Unique Streets: 27
Miles Walked: 5.53
Street Names (italicized have been walked on another day): Waldorf Street, Staver Street, Dewey Avenue, Gribble Street, Evergreen Road, Anderson Road, Baytree Street, Mount Pleasant Road, Colby Street, Colby Terrace, Ames Street, Omen Way, Sirius Street, Regulus Street, Golf Way, Wilson Road, Faber Street, Manuel Street, Chute Way, Morrisey Street, Chapin Street, Acheson Street, Harpen Road, Maplewood Drive, Ivory Avenue, Scherling Street, Mount Troy Road, Mount Troy Road Extension, Cherryland Street, Cerise Street, Cerise Place, Valley View Street, Sovereign Street, Zane Place, Nelson Run Road, West View Avenue, Perrysville Avenue, Franklin Road, Santiago Street, Radium Street.
I can tell you a story based on the outward appearances of a home. A weed-filled perennial garden in front of a furniture-less porch holding up only a pair of muddy softball cleats means that a newly-single man lives here. He got the house on Birmingham, she got to leave Carrick. There’s a handsome boat in this driveway. The people who live here are empty-nesters close to retirement. On a different street, a holey boat is taking confession from rusty farm equipment. Penance is eternity in the weeds. A few months later I might walk down the same block. I don’t remember what I saw or noticed on the street until I am walking in my very own footprints. My feet remember which way to go. The yard boat used to fish for field mice and moles is gone, replaced by a nice Japanese Maple. The neighborhood is gentrifying right before my very eyes.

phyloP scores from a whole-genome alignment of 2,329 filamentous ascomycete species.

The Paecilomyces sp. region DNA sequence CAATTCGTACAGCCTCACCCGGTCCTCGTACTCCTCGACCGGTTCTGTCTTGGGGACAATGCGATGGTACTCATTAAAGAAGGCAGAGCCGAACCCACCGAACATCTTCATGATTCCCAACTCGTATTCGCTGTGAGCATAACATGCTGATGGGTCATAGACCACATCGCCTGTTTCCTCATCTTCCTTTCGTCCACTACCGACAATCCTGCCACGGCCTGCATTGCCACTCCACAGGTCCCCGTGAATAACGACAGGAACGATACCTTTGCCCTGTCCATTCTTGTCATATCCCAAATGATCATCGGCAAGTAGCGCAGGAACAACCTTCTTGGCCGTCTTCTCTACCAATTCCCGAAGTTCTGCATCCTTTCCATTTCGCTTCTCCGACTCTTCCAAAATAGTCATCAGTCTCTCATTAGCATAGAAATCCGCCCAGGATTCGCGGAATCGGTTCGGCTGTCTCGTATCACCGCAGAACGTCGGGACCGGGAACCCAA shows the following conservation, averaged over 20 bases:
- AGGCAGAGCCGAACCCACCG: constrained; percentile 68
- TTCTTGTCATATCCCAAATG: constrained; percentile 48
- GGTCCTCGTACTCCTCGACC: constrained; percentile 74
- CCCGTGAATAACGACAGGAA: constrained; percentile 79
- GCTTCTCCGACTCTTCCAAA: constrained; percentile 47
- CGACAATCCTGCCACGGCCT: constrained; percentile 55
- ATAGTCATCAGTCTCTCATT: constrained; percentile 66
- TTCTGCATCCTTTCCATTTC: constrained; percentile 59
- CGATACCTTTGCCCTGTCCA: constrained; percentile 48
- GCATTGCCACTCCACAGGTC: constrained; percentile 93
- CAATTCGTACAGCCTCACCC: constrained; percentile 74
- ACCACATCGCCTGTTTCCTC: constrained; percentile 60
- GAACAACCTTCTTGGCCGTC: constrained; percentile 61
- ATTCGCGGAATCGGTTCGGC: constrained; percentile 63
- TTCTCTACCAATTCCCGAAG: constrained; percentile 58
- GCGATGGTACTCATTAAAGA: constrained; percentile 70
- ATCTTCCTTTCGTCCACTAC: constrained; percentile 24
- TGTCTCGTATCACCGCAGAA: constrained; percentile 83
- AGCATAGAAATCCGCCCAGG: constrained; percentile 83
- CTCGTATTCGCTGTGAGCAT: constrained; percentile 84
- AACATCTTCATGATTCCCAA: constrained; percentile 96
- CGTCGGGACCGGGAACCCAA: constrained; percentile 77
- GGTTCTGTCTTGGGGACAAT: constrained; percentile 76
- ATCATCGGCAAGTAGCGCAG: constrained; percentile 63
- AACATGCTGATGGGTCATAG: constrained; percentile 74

Sometimes a house calls me to dig deeper into its story. Rarely do I get to venture inside a house that piques my interest. That was the case with a specific house in Perry South. I structured this walk so I could get a better look at it.
On Waldorf Street in Perry South, much is the same save for the direction in which I’m walking. The change in course shifts my perspective and I see brand new things. Before, I didn’t notice the row of rusty wrought iron spikes stuck in crumbing cement.
I get closer to examine what’s left of the ancient railing and notice a massive pumpkin patch on the hillside below. That certainly wasn’t there before.
I approach the object of my admiration and reason for this walk. Drawing me here is a large brick Victorian house that is perched on the edge of Waldorf Street.
When I’d walked here before I was struck by the timeless beauty of the red brick and neatly painted wood trim. I half expected to see one of the Halliwell sisters standing on the front porch. I would love to own a house like this and as soon as I saw it for sale on zillow.com, I beelined my way over to Perry South.
I will recount the rest of the walk I took in my next post, but I’d like to spend some time with this 1890 beauty, built by Christ Detzel.
Christ Detzel was in the ice business (according to his obituary) and presumably made his money from the ice collected from the lake at the base of his property. That lake is no longer there but would have been where Gribble, Dewey, and Evergreen Streets are. Check out the map below or visit it on the web yourself.
Christ and his wife Bertha built the house for their children. Unfortunately, over half of their 13 children would not make it into adulthood.
I visited their gravesite in Ridgelawn cemetery and was saddened to see how many little children they had to bury.
Of the children that made it into adulthood, most perished from stomach maladies. Christ himself outlived 10 of his 13 children and his wife who died in 1910 at the age of 60. Christ passed away in 1934 after he was hit by a car.